Due at 10:10 a.m. on Monday, January 24th
1. Read the syllabus
The syllabus captures lots of important information. Please read the whole thing from head to toe before our Monday class so that we’re all on the same page. A link to the webpage version of the syllabus is available under the “reference” header on the left navigation bar; if you prefer a PDF (which makes for slightly prettier reading), that’s available here.
I’ll give a little oral quiz at the start of class Monday on some points addressed in the syllabus. I’m going to call on people at random. If I get the sense that people haven’t read it, we’ll need to use class time Monday to go over policy stuff, which I’d love not to have to do. So: please read it!
2. Prepare to share a past project from this class
This is the ninth semester that I’ve been teaching this class, so there are eight semesters’ worth of prior student work to check out to get a sense of the sorts of projects people have made.
Please take a look at some (or all, if you’re feeling motivated/bored) of the prior semesters’ student work, and find a particular Project 2: Assistive Device for Yourself or Final Project: Assistive Device for a Client that you’d like to share with the class. Find one that’s especially interesting, effective, surprising, intriguing, or for any reason you’re drawn to. (Not sure where to look for prior semesters’ pages? In the navigation column on the left ← click on “Previous Semesters.”)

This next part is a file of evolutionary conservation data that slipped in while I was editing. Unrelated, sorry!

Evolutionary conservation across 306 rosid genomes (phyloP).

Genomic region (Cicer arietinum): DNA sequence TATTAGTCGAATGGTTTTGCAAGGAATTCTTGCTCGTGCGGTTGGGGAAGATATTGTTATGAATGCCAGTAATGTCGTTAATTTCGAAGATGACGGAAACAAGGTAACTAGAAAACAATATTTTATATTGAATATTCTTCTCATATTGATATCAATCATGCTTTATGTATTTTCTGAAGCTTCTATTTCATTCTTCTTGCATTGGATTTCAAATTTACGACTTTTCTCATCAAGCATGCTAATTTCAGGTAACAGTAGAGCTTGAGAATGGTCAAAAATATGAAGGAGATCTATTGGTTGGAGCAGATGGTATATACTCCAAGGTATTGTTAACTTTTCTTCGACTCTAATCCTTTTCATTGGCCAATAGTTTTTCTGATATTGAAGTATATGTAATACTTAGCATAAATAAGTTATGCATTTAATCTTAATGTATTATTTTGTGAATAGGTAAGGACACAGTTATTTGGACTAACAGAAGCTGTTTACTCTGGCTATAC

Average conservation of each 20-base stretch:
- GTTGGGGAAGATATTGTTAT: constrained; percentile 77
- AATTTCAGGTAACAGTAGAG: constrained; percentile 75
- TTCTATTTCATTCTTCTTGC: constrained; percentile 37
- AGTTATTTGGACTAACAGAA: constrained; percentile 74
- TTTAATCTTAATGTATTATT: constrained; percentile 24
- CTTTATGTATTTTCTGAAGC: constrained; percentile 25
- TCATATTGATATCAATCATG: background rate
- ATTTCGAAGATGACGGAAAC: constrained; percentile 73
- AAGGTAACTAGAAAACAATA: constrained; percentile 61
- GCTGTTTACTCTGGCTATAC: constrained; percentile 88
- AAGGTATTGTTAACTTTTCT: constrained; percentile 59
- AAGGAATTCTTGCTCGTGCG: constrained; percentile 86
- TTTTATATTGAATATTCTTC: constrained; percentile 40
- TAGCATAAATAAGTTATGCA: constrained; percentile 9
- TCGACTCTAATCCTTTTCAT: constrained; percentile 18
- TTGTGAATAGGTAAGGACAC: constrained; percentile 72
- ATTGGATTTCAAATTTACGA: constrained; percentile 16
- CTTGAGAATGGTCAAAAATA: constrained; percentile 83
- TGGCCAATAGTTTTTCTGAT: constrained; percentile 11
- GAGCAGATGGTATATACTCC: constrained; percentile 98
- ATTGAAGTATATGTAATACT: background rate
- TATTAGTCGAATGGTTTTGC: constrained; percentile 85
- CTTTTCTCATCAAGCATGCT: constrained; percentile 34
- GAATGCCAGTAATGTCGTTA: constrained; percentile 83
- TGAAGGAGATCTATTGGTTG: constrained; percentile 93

In class on Monday, we’ll go around the room and you’ll have ~30 seconds to talk about that project and why you wanted to share it. Your job isn’t to advocate for it per se—just introduce it to the room and then we can briefly discuss it.
You don’t need to submit anything for this; just be prepared to identify your project of interest when I call on you on Monday.
3. Sign up for the Smart Maker NSF study (optional)
As you may recall from today’s visitor Marti Louw, and from this section of the syllabus, this semester we’re conducting some research on improving student documentation and physical computing learning. If you choose to contribute, you will be helping us create better and richer materials for student learning, aaaaaaand as an added bonus, prticipants will get a $25 gift certificate at the conclusion of the semester. To sign up for the study, please fill out this short-and-sweet form.
4. Complete some asynchronous learning on the Arduino board and electronics
Please complete the first two modules of asynchronous learning via Canvas; they are called “Arduino Board” and “Electronics.” In total, these sum to about an hour and a half of lectures. Feel free to speed them up or slow them down as you’re watching them.
The first series of lectures will talk about the physical Arduino board, and many of its features. While I hope to get these boards actually into your hands (if you’re able to pick them up), it’s not necessary to have a board to understand and follow along with the lectures.
The second series of lectures cover some important elementary ideas behind electronics, including how we can draw schematics to represent circuits and the basic mathematics that describe electrical flow in a circuit. (Starting on Monday, we’ll learn how to put these ideas into action, but for now, it’s just going to be some stage-setting theory.)
As you’re watching, take notes and be sure to actually try to figure things out as I ask you to in the videos! If you just sit and watch as drool comes out of the corner of your mouth, odds are you’re not going to emerge from the hour of video much wiser.
Finally, please post at least one question to the Asynchronous homework questions forum on Canvas—and more are welcome. If you truly have no questions at all as you go through the asynchronous videos, then make a question up and post that instead.